GHG 101: Understanding Greenhouse Gases

GHG stands for greenhouse gases.

Q: What are GHGs?
GHG stands for greenhouse gases. These are a group of gases in our atmosphere that trap heat from the sun, preventing it from escaping into space. Common GHGs are carbon dioxide, methane and nitrous oxide.

Q: How do GHGs relate to climate change?
GHGs are one of the main factors in global warming, which is a gradual rise in the earth’s temperature over the long term. Climate change describes both global warming and its effects, such as sea level rise.

Q: Where do GHGs come from?
Many GHGs are naturally present in the atmosphere and that’s a good thing otherwise Earth would look a lot like Mars! The most prevalent GHG in our atmosphere is carbon dioxide (CO2), which is added to and subtracted from the atmosphere through a natural process call the carbon cycle. Carbon dioxide is also added to the atmosphere by the combustion of fossil fuels.

Q: How do we measure GHGs?
The ability of GHGs to trap heat is measured by a scale called the Global Warming Potential (GWP). GWP is a measure of how much heat a greenhouse gas can trap in the atmosphere, relative to carbon dioxide, over a specific period of time.

The higher the GWP number, the more one molecule of gas can heat up the atmosphere. For example, methane has a GWP of 25. That means one molecule of methane gas can trap 25 times more heat than one molecule of carbon dioxide over 100 years in the atmosphere.

Q: What industries produce GHGs?
In Canada, many industries emit greenhouse gases include transportation, electricity, cement, chemicals, manufacturing, buildings, agriculture the oil sands and waste. All greenhouse gas (GHG) emissions in Canada make up less than 1.5 percent of the global total.

Q: How are GHGs produced in the oil sands?
The oil sands industry produces greenhouse gases during the process of extracting bitumen (oil) from the ground. Most of the oil in the oil sands is not mined, but recovered in-situ, or underground, using steam, which heats the thick bitumen enabling it to flow to the surface. In order to generate steam, natural gas is burned in a large boiler creating CO2 emissions. Sometimes the steam is run through a gas turbine generator to generate electricity.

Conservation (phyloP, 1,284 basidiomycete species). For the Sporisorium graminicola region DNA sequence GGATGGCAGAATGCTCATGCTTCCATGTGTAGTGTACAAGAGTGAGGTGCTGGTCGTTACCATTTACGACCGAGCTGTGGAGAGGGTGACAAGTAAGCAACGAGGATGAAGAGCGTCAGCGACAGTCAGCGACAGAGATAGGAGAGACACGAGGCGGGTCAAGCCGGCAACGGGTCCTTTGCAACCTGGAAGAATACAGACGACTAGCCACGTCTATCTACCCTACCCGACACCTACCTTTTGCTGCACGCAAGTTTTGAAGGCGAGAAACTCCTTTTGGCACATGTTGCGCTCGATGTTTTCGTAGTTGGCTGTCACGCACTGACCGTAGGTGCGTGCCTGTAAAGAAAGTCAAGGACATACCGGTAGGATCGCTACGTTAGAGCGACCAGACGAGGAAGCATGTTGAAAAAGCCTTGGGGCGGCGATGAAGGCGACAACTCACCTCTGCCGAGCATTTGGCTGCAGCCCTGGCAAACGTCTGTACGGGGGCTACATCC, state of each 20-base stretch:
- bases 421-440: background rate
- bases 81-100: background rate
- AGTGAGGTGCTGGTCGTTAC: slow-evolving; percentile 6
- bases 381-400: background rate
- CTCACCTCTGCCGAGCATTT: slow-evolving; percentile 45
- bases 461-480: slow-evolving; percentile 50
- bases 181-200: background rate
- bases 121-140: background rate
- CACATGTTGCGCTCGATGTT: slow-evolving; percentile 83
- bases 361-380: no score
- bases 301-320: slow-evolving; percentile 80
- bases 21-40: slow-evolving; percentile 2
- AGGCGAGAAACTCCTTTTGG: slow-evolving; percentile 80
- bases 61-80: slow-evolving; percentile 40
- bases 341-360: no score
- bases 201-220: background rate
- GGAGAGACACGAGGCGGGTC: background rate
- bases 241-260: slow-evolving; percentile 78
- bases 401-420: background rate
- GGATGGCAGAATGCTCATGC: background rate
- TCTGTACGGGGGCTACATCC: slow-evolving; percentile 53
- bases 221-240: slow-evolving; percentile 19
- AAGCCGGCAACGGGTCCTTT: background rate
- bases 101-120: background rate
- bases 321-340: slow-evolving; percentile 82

In surface mining operations, most CO2 is emitted by the haul trucks moving the mined material and the steam used to separate the bitumen from the other materials extracted in the mining process (like sand). 
The oil sands contribute about one-tenth of GHG emissions generated in Canada, or 0.15% of global emissions.

Q: How is the oil sands industry mitigating GHGs?
Reducing GHG emissions is an important global issue and COSIA is helping oil sands producers accelerate their performance in this area. COSIA members have invested more than $217 million in greenhouse gas projects and together have developed 165 unique contributions towards reducing emissions. Good progress has been made and clean tech innovation is forecast to further reduce industry GHGs by up to 30 percent in the next five years.

Check back to find out more about the different GHG technologies being explored and the people behind them.

Find out more about the innovative work COSIA members are doing to increasingly reduce Greenhouse Gas emissions in the oil sands. 

If you’re an innovator and you want to play a game-changing role in reducing GHG emissions, you may be interested in our GHG Innovation Opportunity. 

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